The US and Saudi Arabia have opposing strategic priorities in Yemen. The US has prioritized countering al-Qaida, while Saudi Arabia considers al-Qaida an equal threat to its security as Iranian proxies such as Hezbollah and the Houthis.
Behind US humanitarian concerns for civilian casualties in Yemen lies another motivation: a growing inclination at least during the latter part of the Obama administration, undeclared but increasingly clear, to pivot away from Saudi Arabia in favor of its rival, Iran, which backs the Houthis. For this reason, the US has not reacted to Iran’s recent announcement that it plans to build naval bases in Syria and Yemen, which could considerably increase Iran’s support for the Houthis.
Iran, along with Hezbollah, provide money, training and ballistic missile technologies to the Houthis posing a threat to Saudi Arabia from the south, as the Houthis have overrun Saudi border guard headquarters and occupied 50 square miles of depopulated Saudi border towns. In April 2015, US Secretary of State John Kerry asserted that Iran was providing military assistance to Houthi rebels. Brig. Gen. Ahmad Asiri, a military adviser to Deputy Crown Prince Mohammed bin Salman, told me that, to date, Saudi Arabia has intercepted 36 ballistic missiles fired indiscriminately by the Houthis. As the collapse of Yemen’s government enabled al-Qaida, Houthis and other local militias to organize, Saudi Arabia’s exit from Yemen would be met by the increased presence of al-Quds fighters of Iran's Revolutionary Guard, al-Qaida, Houthis and Hezbollah, all threatening regional security.
Broader Ramifications of the Conflict
Sunni-Shiite tensions in Yemen have global security and economic ramifications; tensions are affecting sailing routes of oil tankers leaving the Arabian Gulf. The Pentagon confirmed Houthi rebels in Yemen were responsible for launching cruise missiles at the US Navy destroyer Mason multiple times in October 2016. In the same month, the Houthis used advanced anti-ship missiles provided by Iran to target US, UK, and Emirati ships delivering medical aid to Aden and evacuating wounded civilians for treatment.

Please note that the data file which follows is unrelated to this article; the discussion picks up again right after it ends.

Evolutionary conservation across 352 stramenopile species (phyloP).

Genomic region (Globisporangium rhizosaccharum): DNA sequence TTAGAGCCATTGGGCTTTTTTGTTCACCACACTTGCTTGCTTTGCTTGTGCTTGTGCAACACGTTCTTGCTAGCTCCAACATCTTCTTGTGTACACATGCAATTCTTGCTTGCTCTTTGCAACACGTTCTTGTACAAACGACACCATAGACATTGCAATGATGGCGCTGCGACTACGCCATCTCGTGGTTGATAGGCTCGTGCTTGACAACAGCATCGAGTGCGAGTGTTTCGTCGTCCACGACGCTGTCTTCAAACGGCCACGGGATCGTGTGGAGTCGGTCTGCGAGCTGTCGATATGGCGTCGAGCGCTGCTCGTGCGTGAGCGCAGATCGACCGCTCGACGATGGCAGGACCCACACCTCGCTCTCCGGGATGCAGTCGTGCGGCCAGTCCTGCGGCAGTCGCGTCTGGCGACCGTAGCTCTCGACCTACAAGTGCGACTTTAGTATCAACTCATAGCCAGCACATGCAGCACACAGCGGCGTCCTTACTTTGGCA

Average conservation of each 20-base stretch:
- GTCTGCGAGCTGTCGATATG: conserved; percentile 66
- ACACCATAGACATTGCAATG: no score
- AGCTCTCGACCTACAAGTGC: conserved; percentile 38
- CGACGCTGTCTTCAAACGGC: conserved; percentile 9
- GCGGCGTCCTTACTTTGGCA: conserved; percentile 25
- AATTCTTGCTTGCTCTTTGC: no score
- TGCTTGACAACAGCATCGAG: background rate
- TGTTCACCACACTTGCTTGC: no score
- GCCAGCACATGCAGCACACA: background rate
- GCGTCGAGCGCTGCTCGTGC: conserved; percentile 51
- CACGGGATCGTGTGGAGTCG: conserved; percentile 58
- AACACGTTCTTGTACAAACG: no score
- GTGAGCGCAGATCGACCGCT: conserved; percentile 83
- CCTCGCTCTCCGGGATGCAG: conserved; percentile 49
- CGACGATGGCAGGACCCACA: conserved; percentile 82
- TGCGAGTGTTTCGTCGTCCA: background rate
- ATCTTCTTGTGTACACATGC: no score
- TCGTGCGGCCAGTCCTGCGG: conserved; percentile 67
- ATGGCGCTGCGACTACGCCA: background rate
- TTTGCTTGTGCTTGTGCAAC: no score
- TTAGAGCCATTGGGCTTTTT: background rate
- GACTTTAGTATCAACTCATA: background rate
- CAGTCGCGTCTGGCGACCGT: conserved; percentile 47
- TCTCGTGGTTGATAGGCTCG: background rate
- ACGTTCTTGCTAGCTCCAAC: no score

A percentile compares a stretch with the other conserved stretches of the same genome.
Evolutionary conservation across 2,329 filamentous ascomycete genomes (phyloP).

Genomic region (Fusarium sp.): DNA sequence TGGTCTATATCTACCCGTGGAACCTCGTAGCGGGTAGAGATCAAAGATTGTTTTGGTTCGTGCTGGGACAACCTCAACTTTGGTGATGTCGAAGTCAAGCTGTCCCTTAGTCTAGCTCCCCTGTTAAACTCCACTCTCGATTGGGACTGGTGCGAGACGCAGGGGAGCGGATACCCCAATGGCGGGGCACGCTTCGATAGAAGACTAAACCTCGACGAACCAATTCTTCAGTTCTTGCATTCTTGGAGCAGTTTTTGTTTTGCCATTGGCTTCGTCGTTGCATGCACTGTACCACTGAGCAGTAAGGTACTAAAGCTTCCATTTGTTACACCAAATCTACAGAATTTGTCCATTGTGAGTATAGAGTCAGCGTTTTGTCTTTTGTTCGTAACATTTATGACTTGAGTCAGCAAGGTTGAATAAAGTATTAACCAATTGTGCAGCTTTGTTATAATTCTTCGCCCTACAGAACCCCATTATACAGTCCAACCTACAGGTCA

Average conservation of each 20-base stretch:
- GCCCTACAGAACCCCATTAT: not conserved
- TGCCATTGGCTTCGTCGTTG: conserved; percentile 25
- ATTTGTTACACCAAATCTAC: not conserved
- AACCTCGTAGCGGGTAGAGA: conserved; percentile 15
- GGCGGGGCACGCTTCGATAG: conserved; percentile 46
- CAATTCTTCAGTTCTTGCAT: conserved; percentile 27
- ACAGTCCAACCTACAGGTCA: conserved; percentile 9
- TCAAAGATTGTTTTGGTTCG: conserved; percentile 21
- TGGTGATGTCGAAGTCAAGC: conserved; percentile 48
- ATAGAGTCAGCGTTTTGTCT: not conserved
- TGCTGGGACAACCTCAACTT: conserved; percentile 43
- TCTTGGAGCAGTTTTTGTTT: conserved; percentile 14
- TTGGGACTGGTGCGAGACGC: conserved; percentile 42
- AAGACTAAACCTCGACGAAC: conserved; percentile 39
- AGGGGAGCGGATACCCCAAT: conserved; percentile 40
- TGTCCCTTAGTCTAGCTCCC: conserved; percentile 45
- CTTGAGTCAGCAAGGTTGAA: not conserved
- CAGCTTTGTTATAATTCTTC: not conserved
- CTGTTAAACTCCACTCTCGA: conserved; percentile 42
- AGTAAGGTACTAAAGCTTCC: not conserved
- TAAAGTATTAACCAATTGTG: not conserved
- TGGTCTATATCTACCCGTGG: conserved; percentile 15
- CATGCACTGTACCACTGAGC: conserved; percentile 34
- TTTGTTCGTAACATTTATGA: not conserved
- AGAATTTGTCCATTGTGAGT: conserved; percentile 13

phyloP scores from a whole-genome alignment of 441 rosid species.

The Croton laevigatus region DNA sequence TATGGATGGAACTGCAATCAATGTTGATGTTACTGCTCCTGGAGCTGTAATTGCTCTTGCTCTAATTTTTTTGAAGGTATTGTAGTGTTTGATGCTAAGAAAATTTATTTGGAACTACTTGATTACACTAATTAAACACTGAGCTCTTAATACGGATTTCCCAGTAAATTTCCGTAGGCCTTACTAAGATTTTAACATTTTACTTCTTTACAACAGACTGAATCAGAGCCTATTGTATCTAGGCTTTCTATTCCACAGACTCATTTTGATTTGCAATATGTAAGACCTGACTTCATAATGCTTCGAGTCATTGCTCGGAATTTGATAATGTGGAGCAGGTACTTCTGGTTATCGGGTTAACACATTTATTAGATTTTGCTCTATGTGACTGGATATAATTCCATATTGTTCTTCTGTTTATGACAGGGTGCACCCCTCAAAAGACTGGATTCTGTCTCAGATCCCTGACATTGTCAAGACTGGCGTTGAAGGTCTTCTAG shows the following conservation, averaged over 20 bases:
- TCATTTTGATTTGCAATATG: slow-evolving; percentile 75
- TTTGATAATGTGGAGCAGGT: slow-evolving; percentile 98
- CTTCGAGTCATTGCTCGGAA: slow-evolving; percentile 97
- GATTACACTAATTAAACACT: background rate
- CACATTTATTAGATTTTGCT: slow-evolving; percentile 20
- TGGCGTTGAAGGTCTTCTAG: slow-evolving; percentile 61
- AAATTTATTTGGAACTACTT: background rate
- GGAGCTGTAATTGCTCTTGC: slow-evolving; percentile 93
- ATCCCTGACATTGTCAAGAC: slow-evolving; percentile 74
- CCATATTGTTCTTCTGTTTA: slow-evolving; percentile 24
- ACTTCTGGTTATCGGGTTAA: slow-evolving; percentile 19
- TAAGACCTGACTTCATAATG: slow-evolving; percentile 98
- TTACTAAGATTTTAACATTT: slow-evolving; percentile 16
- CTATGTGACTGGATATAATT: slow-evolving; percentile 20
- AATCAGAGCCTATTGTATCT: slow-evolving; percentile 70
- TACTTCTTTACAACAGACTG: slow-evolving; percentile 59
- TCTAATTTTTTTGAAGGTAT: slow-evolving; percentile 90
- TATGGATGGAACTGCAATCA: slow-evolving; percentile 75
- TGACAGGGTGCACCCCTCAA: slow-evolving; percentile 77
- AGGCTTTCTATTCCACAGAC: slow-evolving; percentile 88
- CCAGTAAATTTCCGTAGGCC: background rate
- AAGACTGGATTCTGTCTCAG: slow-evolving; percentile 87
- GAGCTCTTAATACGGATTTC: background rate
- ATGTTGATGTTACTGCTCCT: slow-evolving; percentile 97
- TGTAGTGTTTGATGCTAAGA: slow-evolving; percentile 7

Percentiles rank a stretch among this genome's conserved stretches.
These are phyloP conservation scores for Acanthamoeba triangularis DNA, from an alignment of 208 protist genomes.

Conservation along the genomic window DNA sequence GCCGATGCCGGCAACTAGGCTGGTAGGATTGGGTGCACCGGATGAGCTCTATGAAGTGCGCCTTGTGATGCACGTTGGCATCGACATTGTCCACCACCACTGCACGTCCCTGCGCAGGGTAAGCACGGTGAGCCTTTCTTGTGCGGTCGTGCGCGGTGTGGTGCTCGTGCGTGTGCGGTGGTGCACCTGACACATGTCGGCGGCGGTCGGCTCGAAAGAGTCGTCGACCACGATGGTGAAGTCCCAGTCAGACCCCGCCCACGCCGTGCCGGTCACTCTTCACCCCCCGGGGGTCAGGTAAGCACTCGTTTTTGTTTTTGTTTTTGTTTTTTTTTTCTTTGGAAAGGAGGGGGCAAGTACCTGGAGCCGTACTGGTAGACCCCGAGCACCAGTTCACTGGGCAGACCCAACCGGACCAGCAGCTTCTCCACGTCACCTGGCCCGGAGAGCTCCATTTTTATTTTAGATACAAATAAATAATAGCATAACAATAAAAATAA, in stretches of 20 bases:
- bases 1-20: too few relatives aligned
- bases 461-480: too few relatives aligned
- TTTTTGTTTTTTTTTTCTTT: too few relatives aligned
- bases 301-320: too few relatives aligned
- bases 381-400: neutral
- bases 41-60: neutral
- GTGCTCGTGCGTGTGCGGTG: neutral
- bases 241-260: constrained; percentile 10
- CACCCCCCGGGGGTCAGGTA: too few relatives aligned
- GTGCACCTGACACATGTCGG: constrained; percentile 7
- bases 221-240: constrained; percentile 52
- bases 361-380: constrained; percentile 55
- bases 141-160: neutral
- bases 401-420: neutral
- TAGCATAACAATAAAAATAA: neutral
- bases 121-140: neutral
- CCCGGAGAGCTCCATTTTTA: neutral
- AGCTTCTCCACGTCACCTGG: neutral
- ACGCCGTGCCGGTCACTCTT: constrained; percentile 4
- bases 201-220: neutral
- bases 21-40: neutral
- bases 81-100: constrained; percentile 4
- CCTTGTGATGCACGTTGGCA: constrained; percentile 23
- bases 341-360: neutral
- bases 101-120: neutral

The increasing Iranian presence in Yemen and differing strategic priorities of the US and Saudi Arabia can adversely affect the United States’ capabilities to exert influence in the Gulf. Iran or Russia would be in a position to control the Bab el-Mandeb strait that connects the Red Sea with the Gulf of Aden and the Arabian Sea. This will most certainly occur if Iran builds a naval base along the strait, undermining the access and activities of US warships such as mine sweeping and coastal patrols. An Iranian naval base would prevent Saudi Arabia’s blockade of Yemen and likely lead to direct confrontation between Iran and Saudi Arabia. This could also prevent the trade route of two-thirds of global oil from the Arabian Gulf from reaching the Suez Canal or Sumed Pipeline. Iran demonstrated its naval aspirations in 2009 when it conducted exercises near the Gulf of Aden and in 2011 when Egypt’s Muslim Brotherhood granted Iranian ships access to the Suez Canal.
New Administration Reset
The Trump administration’s rejection of the Iran deal will likely be accompanied by a greater willingness to confront Iran’s building of naval bases beyond its borders and support for Hezbollah and the Houthis in Yemen. Preemptively targeting transit points for weapons prior to reaching Houthi fighters will likely reduce civilian casualties as Saudi Arabia will be less reliant upon faulty Yemeni intelligence. Neighboring Gulf states with Yemen are likely to be pressurized to provide intelligence on overland smuggling routes to interdict weapons along porous borders with Yemen.
Barak Seener is the CEO of Strategic Intelligentia and a former Middle East fellow at the Royal United Services Institute. He is on twitter at @BarakSeener.